↑ comment by Screwtape ·
2017-05-01T20:45:13.934Z · LW(p) · GW(p)
My standby is "From what you've described, it would take about $X days" where X is an estimate that assumes that they want everything associated with what they've said. (So, if they asked for messaging, I assume they want user icons, some kind of friends list or department groupings, and probably file transfer too.) There is a genuine use case for this! If your business guys are non-techies, they might know that adding some feature will probably earn Y dollars, but don't know how much it would cost to add. In those cases, they're really looking to estimate if it's worth it; if they're doing things right, the next step if it looks good is to actually sit down and write up a solid spec.
Of course, lots of places aren't like that. At my job, my estimate is continued with "but I could be pretty far off in either direction. Can you tell me more specifically..." and then from there try and guide them into giving me actual requirements. I write down the main points of what they're asking for, say it back to them when they're finished and make any revisions, and then email them that. If they agree that's what they meant, then I start working on it.
This still doesn't quite work. I've had my spec change radically two or three times a sprint (two week block) or been informed they assumed certain things were just obvious parts of what they asked for. (Like the messaging = file transfer thing. That was uh, non-intuitive, though I should have seen that coming since most major messaging systems have it.) In the end, the most important thing is to make sure you get paid for it. If I'm getting money to sit at a keyboard and think, I'll get over throwing out half the code I write.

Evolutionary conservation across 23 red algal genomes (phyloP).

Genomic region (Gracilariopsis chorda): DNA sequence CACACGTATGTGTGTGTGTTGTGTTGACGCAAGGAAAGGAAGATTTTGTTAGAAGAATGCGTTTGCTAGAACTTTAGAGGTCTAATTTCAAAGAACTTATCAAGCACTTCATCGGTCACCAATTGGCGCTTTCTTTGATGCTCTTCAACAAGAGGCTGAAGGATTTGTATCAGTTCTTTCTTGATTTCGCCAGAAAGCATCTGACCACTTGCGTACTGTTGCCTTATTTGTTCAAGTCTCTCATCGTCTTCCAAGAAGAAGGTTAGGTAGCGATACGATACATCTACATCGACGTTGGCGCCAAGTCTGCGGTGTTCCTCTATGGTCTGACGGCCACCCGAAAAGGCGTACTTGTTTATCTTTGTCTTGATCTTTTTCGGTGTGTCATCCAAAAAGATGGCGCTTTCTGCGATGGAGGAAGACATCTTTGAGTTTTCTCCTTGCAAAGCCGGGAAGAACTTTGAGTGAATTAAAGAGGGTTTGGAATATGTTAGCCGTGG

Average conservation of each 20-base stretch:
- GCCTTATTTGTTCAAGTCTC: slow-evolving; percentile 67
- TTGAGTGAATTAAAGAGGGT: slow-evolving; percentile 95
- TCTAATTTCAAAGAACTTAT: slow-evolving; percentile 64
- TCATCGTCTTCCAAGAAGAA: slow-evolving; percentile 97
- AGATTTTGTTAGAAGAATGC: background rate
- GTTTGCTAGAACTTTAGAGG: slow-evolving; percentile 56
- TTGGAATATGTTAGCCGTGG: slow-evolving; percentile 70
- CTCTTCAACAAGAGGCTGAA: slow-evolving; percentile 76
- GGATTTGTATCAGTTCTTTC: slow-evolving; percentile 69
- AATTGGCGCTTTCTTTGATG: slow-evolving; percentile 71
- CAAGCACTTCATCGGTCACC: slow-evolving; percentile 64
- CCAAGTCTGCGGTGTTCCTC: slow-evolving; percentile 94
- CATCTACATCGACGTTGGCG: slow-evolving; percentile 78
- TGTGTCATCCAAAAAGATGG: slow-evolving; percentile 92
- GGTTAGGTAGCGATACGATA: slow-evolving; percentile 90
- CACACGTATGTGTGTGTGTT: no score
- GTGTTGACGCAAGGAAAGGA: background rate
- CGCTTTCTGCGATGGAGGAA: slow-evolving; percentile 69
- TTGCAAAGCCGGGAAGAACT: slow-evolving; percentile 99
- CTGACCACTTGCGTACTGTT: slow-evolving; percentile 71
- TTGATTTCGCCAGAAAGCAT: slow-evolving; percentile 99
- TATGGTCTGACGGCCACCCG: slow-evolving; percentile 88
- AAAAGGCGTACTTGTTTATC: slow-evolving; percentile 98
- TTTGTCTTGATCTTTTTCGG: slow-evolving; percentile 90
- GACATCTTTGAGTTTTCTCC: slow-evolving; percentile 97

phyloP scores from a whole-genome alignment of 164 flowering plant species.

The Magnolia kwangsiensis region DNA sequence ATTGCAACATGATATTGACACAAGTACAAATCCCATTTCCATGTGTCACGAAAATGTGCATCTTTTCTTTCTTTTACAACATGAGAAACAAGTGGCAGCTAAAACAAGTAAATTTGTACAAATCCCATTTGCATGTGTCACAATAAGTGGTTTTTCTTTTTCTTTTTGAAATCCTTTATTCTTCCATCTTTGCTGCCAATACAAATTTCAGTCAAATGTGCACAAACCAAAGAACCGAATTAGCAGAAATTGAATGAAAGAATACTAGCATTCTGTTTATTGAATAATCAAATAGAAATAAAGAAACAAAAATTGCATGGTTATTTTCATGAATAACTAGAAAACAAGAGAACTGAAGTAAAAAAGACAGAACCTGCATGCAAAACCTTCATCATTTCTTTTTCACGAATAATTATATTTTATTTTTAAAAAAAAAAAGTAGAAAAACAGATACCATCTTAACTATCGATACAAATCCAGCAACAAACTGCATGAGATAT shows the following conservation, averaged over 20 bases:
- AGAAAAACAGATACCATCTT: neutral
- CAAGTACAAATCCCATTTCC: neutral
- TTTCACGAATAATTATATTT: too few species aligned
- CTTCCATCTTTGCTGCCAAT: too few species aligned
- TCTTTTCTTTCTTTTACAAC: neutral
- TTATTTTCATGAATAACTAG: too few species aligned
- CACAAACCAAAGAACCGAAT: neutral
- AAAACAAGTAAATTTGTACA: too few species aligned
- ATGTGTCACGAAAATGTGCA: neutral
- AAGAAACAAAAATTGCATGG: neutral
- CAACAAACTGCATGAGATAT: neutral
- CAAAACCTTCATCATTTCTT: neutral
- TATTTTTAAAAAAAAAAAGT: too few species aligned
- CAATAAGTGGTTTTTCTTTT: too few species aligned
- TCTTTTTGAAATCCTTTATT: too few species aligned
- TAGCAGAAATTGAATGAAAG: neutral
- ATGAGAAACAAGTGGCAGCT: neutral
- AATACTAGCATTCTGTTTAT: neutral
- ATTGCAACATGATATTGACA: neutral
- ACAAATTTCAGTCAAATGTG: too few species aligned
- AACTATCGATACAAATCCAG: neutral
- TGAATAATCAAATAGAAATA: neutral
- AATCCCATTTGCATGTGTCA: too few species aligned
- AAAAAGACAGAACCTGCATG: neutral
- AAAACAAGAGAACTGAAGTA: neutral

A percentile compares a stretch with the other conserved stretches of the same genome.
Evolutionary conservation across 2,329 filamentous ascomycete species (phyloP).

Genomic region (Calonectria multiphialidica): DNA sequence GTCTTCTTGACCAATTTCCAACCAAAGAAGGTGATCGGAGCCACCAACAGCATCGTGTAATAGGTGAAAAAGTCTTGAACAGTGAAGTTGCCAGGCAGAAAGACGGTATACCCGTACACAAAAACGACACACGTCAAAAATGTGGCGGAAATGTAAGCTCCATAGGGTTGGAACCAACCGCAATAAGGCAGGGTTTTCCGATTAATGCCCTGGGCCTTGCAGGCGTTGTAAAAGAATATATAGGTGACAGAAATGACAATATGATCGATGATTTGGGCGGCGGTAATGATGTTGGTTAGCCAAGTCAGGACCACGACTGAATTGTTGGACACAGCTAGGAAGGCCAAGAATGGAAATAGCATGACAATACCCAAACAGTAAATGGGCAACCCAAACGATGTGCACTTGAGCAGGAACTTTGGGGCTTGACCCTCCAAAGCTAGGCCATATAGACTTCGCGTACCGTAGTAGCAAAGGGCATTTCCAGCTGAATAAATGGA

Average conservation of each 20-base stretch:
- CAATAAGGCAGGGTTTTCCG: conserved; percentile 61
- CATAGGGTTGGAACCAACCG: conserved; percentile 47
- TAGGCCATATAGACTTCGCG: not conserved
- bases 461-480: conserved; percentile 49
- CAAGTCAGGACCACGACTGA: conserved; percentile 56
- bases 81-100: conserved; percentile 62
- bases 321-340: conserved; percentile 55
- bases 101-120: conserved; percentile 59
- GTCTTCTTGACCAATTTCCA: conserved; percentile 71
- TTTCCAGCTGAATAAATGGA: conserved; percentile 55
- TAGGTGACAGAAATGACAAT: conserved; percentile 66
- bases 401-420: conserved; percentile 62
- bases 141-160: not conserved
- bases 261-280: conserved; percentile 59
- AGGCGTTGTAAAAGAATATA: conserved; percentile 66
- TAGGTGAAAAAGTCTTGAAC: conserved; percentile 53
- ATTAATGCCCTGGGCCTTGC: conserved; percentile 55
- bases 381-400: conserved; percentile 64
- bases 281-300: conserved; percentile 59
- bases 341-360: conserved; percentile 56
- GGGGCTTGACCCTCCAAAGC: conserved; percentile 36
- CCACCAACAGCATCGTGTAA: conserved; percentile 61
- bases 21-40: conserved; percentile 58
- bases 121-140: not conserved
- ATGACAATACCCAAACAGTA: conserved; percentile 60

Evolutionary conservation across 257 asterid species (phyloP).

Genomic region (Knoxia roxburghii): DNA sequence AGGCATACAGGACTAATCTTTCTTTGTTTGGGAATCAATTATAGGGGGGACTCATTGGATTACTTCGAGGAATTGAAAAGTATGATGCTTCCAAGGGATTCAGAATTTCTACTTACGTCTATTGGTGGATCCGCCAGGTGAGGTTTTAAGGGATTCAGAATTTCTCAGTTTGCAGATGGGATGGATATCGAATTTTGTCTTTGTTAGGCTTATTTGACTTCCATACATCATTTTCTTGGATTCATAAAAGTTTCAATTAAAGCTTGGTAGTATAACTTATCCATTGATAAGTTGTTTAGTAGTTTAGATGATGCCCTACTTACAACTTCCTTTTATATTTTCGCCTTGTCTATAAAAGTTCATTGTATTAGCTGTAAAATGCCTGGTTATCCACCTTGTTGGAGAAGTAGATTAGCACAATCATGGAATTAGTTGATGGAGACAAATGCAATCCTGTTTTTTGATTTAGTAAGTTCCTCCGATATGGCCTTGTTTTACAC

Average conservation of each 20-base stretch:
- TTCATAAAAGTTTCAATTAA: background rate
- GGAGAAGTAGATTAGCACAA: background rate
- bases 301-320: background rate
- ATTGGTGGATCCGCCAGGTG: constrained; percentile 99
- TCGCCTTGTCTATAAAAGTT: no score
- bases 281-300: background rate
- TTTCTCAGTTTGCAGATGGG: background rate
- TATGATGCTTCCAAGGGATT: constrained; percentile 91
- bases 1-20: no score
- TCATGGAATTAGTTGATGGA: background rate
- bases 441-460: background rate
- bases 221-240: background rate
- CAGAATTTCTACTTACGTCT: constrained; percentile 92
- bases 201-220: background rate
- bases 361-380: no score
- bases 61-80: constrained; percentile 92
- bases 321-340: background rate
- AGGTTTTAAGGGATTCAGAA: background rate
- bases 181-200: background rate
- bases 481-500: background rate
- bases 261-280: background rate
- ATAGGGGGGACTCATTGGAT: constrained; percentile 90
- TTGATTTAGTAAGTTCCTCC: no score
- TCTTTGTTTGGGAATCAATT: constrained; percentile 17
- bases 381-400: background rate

If you want more advice on constructively dealing with it, I'm sure there are people here with more experience than I have. If you're looking for commiseration, you have mine.
Replies from: Viliam, WalterL
↑ comment by Viliam ·
2017-05-04T17:17:24.202Z · LW(p) · GW(p)
if they asked for messaging, I assume they want user icons, some kind of friends list or department groupings, and probably file transfer too.
If they want to edit something in a web application, I assume they will also want the ability to edit the data on a smartphone without internet connection.. and then upload the changes later when they get online, and of course have all the edit conflicts magically resolved correctly without any user intervention. Did I mention it is supposed to work on all kinds of smartphones and notebooks?
(Ok, I am lying, I actually didn't assume this... and it actually happened.)
↑ comment by WalterL ·
2017-05-02T14:58:05.301Z · LW(p) · GW(p)
Thanks for the advice, but your username makes me reluctant to take it :).
Replies from: Screwtape, Daniel_Burfoot
↑ comment by Screwtape ·
2017-05-02T18:02:20.464Z · LW(p) · GW(p)
My advice is always of the utmost sincerity, my dear Walterwood. The safest road to awful software is the gradual one- the gentle slope, soft underfoot, without sudden turnings, without milestones, without signposts. The duty of planning tomorrow's work is today's duty; though its material is borrowed from the future, the duty, like all duties, is in the Present. The truth is that wherever a developer has a meeting with a manager, there, whether they like it or not, a transcendental relation is set up between them which must be eternally enjoyed or eternally endured.
Put simply; to decide what the best use case is, you must ask what use the Management wants to make of it and then do the opposite. We know that is ultimately what they will decide. Only by our incessant efforts is the demand for infinite, or unrhythmical, change kept up.
Should you continue to find reason to distrust me, perhaps at some meetup or another I might take the opportunity to have you for dinner. >:)
Replies from: Lumifer